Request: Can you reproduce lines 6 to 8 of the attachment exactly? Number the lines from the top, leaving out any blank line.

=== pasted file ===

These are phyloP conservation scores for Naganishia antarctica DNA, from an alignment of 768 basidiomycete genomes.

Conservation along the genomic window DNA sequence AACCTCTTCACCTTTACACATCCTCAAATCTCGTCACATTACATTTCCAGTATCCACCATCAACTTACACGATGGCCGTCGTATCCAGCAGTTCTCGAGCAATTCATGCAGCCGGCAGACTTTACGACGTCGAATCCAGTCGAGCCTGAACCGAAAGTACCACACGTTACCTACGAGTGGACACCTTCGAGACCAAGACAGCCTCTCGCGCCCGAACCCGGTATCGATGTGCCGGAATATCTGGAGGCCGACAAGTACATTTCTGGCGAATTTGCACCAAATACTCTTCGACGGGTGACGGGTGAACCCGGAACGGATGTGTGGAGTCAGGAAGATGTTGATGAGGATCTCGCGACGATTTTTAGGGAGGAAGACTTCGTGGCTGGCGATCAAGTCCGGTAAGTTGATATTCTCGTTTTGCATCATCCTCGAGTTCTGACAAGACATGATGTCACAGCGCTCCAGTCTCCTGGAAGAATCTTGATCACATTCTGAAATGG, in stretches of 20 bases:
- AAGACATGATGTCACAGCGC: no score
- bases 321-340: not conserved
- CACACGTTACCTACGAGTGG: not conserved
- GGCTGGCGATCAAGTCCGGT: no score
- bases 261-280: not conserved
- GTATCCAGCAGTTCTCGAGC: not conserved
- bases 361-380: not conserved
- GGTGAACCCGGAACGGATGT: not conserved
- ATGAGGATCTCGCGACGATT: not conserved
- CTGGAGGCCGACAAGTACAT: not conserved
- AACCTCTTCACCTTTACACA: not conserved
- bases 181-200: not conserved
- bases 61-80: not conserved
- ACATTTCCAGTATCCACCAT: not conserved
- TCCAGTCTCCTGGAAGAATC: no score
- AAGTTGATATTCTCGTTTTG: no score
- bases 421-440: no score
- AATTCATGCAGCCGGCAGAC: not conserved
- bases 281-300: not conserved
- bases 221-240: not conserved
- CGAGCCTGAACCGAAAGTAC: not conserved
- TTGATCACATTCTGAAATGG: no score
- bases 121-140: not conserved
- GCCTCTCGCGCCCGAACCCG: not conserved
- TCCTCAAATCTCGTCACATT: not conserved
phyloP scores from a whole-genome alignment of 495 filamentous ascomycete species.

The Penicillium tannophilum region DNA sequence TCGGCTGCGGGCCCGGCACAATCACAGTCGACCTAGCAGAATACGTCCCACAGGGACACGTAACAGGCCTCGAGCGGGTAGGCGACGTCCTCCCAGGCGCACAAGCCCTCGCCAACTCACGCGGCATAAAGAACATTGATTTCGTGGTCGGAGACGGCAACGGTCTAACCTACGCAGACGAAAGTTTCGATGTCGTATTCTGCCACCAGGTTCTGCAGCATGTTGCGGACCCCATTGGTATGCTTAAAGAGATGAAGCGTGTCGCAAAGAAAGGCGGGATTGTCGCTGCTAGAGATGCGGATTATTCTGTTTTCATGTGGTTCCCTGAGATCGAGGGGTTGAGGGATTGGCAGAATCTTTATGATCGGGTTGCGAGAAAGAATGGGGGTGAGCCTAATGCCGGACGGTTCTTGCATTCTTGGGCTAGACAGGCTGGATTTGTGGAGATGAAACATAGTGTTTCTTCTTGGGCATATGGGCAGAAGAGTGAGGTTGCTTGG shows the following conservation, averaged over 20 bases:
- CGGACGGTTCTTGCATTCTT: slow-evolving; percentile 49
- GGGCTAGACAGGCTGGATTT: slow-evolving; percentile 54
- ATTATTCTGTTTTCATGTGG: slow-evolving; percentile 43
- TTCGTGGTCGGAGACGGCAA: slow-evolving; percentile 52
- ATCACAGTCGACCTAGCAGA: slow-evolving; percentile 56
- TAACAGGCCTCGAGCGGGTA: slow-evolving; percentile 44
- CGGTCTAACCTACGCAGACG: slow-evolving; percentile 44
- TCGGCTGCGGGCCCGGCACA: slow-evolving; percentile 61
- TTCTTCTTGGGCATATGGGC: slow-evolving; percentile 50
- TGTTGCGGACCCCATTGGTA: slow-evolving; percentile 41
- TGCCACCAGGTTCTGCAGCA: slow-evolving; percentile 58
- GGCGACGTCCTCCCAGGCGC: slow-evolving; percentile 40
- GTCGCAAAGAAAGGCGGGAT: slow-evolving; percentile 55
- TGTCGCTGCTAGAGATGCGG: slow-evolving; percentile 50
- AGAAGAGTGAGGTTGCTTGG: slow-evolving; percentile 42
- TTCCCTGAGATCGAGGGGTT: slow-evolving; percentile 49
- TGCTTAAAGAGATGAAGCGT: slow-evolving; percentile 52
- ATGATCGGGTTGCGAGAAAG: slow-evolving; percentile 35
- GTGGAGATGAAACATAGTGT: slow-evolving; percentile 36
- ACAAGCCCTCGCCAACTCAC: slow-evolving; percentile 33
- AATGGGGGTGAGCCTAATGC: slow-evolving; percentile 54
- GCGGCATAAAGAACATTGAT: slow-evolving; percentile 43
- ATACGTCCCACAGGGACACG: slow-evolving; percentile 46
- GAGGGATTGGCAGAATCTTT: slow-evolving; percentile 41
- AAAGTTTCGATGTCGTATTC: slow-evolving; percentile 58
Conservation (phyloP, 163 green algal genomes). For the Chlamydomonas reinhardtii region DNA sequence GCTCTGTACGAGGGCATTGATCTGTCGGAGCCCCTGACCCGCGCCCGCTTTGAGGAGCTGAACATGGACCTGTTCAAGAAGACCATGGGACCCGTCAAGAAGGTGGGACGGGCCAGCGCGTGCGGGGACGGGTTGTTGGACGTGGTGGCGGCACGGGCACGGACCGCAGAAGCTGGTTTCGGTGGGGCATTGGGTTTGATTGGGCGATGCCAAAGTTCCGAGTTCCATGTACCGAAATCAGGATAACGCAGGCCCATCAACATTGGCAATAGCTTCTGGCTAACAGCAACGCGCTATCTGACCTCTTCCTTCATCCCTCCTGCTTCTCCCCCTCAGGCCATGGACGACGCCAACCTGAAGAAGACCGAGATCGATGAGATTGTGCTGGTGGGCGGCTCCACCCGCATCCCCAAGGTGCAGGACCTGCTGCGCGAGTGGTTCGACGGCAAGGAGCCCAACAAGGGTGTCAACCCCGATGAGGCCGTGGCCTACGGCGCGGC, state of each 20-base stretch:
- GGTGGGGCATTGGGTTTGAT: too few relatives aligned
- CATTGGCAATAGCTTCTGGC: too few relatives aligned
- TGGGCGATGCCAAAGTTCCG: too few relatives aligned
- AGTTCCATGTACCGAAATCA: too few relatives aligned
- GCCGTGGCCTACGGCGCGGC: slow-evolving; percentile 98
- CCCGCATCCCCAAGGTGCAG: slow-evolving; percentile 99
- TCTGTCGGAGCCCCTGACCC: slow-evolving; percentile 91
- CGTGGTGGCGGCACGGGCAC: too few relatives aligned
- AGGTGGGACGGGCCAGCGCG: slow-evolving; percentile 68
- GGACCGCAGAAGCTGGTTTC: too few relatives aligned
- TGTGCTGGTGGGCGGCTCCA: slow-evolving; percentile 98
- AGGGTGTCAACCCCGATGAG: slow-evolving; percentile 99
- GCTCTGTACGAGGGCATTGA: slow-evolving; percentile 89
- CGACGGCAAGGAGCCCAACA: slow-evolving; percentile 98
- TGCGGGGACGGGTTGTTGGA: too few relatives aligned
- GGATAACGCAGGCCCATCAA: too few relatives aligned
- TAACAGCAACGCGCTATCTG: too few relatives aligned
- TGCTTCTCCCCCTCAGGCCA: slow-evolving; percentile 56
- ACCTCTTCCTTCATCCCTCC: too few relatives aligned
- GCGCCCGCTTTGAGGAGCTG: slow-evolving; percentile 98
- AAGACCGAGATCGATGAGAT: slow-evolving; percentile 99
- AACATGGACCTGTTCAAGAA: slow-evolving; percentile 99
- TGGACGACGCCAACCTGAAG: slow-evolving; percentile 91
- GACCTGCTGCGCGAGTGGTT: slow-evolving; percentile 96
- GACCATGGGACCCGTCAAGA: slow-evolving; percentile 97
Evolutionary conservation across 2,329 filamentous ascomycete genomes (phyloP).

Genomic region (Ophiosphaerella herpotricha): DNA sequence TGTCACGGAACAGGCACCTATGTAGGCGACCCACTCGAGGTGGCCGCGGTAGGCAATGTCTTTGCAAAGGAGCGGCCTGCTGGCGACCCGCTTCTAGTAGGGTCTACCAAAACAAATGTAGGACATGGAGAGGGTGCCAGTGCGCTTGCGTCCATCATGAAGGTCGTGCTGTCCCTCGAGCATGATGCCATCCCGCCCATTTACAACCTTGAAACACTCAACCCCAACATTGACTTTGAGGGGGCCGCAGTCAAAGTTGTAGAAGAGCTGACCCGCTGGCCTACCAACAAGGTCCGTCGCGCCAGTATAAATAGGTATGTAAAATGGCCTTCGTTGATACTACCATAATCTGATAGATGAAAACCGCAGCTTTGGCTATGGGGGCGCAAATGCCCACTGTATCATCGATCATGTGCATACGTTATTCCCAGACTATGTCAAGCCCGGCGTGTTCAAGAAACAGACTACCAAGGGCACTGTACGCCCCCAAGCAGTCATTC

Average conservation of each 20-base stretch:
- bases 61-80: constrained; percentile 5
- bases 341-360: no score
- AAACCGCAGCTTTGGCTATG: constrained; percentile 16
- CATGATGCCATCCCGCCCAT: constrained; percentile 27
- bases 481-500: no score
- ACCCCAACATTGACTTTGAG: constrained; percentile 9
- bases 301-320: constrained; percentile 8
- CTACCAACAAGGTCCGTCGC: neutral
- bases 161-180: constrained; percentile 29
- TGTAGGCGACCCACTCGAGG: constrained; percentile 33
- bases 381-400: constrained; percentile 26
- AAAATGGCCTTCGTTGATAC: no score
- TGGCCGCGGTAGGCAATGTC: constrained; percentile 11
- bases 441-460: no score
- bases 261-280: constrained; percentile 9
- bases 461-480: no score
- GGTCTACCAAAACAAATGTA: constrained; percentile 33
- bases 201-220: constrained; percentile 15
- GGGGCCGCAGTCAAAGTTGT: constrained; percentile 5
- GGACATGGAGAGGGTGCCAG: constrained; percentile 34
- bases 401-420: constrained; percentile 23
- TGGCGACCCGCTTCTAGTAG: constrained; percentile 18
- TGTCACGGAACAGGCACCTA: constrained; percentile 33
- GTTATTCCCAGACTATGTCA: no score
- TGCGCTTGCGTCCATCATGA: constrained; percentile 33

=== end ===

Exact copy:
- GGCTGGCGATCAAGTCCGGT: no score
- bases 261-280: not conserved
- GTATCCAGCAGTTCTCGAGC: not conserved